Richard Beauchamp wrote one of the dandiest books ever on understanding type, and it’s difficult to disagree with his conclusion that five aspects of a breed determine its “type:” Silhouette, head, gait, coat, and breed character. We are emboldened to go a step further in narrowing down the field because when the coat is shaved off a coated breed like, say, a Komondor, type is more difficult to discern for all but a student of that breed. Breed character and gait, too, are impossible to ascertain from a photograph, and thus we are left with the silhouette and the head. In our view, however, it comes down to a breed’s head.
Because if one were faced with photographs of two breeds in which the head was covered, we might struggle to tell the difference between, say, a Boerboel or any other Molosser breed bodies, many of which have a comparable body size, shape and color. We concede that this Point of View falls apart when one points out the singular silhouette of a Bedlington Terrier even when it’s head piece is hidden from view, or if the ears are left natural on a breed that also allows cropped ears; That said, we still feel the head is hugely important and we’ll use the Doberman Pinscher as an example because this is a breed that, depending upon the country, may be shown with natural or cropped ears. It should be noted that from the beginning, the Doberman has been cropped and it is seen by the parent club in the United States as an essential breed characteristic. That said, a breed is more than just its ears which is why we think the rest of the head warrants attention.
The AKC breed standard calls for a long and dry head (“dry” meaning no looseness of skin) that resembles a blunt wedge in both frontal and profile views. This breed has a flat skull with smooth planes on the side of the head. There should be no curves that can give a softer look to the head because this is contrary to the characteristic appearance of the breed. Indeed, even when approaching the dog head on, one should see two flat planes fitting flush with the sides of the head.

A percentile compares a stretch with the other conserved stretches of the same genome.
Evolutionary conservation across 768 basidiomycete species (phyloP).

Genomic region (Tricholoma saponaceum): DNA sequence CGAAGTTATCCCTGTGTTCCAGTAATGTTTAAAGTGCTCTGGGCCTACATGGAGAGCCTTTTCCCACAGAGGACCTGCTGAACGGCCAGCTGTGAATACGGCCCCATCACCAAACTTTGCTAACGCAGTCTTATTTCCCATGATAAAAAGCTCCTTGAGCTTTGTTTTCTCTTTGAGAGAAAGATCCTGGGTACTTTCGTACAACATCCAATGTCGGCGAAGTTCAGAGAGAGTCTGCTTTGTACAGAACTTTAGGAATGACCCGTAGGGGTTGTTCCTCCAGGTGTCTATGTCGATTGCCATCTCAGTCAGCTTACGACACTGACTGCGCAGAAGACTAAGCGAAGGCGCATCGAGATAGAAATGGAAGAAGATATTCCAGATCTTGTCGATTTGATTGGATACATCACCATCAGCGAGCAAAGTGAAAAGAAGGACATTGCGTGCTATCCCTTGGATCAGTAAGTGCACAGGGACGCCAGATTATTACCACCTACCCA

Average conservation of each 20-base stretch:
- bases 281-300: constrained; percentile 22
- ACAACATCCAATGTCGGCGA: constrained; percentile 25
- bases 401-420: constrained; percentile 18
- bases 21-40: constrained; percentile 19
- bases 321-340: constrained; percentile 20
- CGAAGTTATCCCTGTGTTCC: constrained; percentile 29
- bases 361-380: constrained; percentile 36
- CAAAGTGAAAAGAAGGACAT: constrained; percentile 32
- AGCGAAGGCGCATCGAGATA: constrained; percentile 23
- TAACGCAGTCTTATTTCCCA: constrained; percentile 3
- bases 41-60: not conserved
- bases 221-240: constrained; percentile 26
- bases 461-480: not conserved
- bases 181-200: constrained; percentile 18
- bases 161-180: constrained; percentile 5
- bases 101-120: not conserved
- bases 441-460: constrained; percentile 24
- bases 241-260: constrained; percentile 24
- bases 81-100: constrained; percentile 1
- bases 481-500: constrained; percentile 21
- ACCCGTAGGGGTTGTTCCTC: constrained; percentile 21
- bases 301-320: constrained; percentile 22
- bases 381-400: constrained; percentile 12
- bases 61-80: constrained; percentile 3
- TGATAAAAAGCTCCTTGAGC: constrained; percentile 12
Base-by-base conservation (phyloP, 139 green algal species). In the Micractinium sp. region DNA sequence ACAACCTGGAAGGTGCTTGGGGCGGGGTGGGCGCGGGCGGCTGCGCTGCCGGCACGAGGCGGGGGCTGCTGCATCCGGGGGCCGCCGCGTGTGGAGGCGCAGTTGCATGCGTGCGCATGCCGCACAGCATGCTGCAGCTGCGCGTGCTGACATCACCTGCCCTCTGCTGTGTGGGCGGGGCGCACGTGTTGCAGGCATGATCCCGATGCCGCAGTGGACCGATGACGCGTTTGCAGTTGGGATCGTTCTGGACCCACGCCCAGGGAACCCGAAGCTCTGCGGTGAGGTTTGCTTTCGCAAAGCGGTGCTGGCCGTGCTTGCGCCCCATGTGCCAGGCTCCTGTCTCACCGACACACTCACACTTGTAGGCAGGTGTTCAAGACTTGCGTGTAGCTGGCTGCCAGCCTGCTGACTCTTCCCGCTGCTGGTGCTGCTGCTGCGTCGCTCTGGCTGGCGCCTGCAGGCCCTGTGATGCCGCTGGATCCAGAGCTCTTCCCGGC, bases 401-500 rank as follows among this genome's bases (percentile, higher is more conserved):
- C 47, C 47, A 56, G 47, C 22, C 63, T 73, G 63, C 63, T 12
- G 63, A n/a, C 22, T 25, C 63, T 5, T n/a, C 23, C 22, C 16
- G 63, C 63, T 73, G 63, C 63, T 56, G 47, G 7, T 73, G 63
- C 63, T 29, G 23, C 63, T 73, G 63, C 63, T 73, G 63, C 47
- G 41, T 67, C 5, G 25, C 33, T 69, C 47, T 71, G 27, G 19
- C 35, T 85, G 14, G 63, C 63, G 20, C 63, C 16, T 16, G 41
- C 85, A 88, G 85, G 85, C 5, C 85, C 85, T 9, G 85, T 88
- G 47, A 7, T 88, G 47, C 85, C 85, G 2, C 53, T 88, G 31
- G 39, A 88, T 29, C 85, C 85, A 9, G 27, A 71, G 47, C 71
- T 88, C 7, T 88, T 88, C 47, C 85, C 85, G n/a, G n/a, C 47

The muzzle should be full to ideally house full dentition (four or more missing teeth is a DQ in this breed), and its length should be equal to the length of the backskull.
There can be a multitude of ways in which a dog’s head can fall short of this description; the frontal arch may be too prominent. The muzzle might be too short, too coarse, too snipey or too wet. The dog could be dish faced, down faced, or have a roman nose. Erect ear carriage may be off, one reason that that AKC standard doesn’t describe an uncropped ear because in the AKC, this is a cropped breed. As the illustrated guide points out, “Dobermans with uncropped ears deviate from the standard twice — first by not having cropped ears, as required by the standard, and second by not having an erect ear carriage.”
When the dog meets the breed standard, the head of a Doberman Pinscher is a thing of beauty as seen in the photo below which appears courtesy of the AKC:
In evaluating a Doberman Pinscher, it’s a mistake to put too much emphasis on the head, and indeed, most Doberman fanciers regard the head as being equal to other type-defining attributes, but as this is a post on “silhouette type,” we are of the opinion that the head is a big part of it.
Image of uncropped Doberman Pinscher/Dreamstime Photo